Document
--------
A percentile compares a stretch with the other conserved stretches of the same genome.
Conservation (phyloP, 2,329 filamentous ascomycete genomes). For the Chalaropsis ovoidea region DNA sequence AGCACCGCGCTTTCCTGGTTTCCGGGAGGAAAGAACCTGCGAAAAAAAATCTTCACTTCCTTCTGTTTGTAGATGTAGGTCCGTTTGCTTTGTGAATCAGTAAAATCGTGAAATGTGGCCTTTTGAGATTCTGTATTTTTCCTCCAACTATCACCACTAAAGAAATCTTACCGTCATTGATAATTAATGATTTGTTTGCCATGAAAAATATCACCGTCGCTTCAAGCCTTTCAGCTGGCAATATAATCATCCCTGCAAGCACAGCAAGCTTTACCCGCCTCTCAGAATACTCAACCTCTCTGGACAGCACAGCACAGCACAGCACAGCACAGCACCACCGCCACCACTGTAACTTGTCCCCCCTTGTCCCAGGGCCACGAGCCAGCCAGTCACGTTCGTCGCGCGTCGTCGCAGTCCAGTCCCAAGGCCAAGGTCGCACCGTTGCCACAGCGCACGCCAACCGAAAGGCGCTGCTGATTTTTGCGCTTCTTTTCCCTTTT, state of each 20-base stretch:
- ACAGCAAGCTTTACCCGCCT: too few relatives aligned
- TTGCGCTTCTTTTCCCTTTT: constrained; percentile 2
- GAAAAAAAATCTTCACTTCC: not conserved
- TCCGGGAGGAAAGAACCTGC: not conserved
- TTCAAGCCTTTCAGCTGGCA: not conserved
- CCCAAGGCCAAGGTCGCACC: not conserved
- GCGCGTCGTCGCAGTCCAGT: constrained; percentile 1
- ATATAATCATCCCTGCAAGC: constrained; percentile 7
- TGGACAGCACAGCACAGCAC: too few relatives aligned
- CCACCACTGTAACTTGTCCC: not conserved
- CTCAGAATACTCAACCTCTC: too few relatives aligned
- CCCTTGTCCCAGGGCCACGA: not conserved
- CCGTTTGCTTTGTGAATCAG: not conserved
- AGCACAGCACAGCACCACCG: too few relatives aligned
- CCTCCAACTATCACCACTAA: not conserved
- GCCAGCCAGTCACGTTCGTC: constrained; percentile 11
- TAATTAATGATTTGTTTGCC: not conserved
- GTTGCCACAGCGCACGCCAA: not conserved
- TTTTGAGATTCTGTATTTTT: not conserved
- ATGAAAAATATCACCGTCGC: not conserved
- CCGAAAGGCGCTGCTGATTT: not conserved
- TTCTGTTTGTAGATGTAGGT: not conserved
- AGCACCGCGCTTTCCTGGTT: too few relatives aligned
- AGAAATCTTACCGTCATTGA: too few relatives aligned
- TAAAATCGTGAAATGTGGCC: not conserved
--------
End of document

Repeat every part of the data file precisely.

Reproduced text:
A percentile compares a stretch with the other conserved stretches of the same genome.
Conservation (phyloP, 2,329 filamentous ascomycete genomes). For the Chalaropsis ovoidea region DNA sequence AGCACCGCGCTTTCCTGGTTTCCGGGAGGAAAGAACCTGCGAAAAAAAATCTTCACTTCCTTCTGTTTGTAGATGTAGGTCCGTTTGCTTTGTGAATCAGTAAAATCGTGAAATGTGGCCTTTTGAGATTCTGTATTTTTCCTCCAACTATCACCACTAAAGAAATCTTACCGTCATTGATAATTAATGATTTGTTTGCCATGAAAAATATCACCGTCGCTTCAAGCCTTTCAGCTGGCAATATAATCATCCCTGCAAGCACAGCAAGCTTTACCCGCCTCTCAGAATACTCAACCTCTCTGGACAGCACAGCACAGCACAGCACAGCACAGCACCACCGCCACCACTGTAACTTGTCCCCCCTTGTCCCAGGGCCACGAGCCAGCCAGTCACGTTCGTCGCGCGTCGTCGCAGTCCAGTCCCAAGGCCAAGGTCGCACCGTTGCCACAGCGCACGCCAACCGAAAGGCGCTGCTGATTTTTGCGCTTCTTTTCCCTTTT, state of each 20-base stretch:
- ACAGCAAGCTTTACCCGCCT: too few relatives aligned
- TTGCGCTTCTTTTCCCTTTT: constrained; percentile 2
- GAAAAAAAATCTTCACTTCC: not conserved
- TCCGGGAGGAAAGAACCTGC: not conserved
- TTCAAGCCTTTCAGCTGGCA: not conserved
- CCCAAGGCCAAGGTCGCACC: not conserved
- GCGCGTCGTCGCAGTCCAGT: constrained; percentile 1
- ATATAATCATCCCTGCAAGC: constrained; percentile 7
- TGGACAGCACAGCACAGCAC: too few relatives aligned
- CCACCACTGTAACTTGTCCC: not conserved
- CTCAGAATACTCAACCTCTC: too few relatives aligned
- CCCTTGTCCCAGGGCCACGA: not conserved
- CCGTTTGCTTTGTGAATCAG: not conserved
- AGCACAGCACAGCACCACCG: too few relatives aligned
- CCTCCAACTATCACCACTAA: not conserved
- GCCAGCCAGTCACGTTCGTC: constrained; percentile 11
- TAATTAATGATTTGTTTGCC: not conserved
- GTTGCCACAGCGCACGCCAA: not conserved
- TTTTGAGATTCTGTATTTTT: not conserved
- ATGAAAAATATCACCGTCGC: not conserved
- CCGAAAGGCGCTGCTGATTT: not conserved
- TTCTGTTTGTAGATGTAGGT: not conserved
- AGCACCGCGCTTTCCTGGTT: too few relatives aligned
- AGAAATCTTACCGTCATTGA: too few relatives aligned
- TAAAATCGTGAAATGTGGCC: not conserved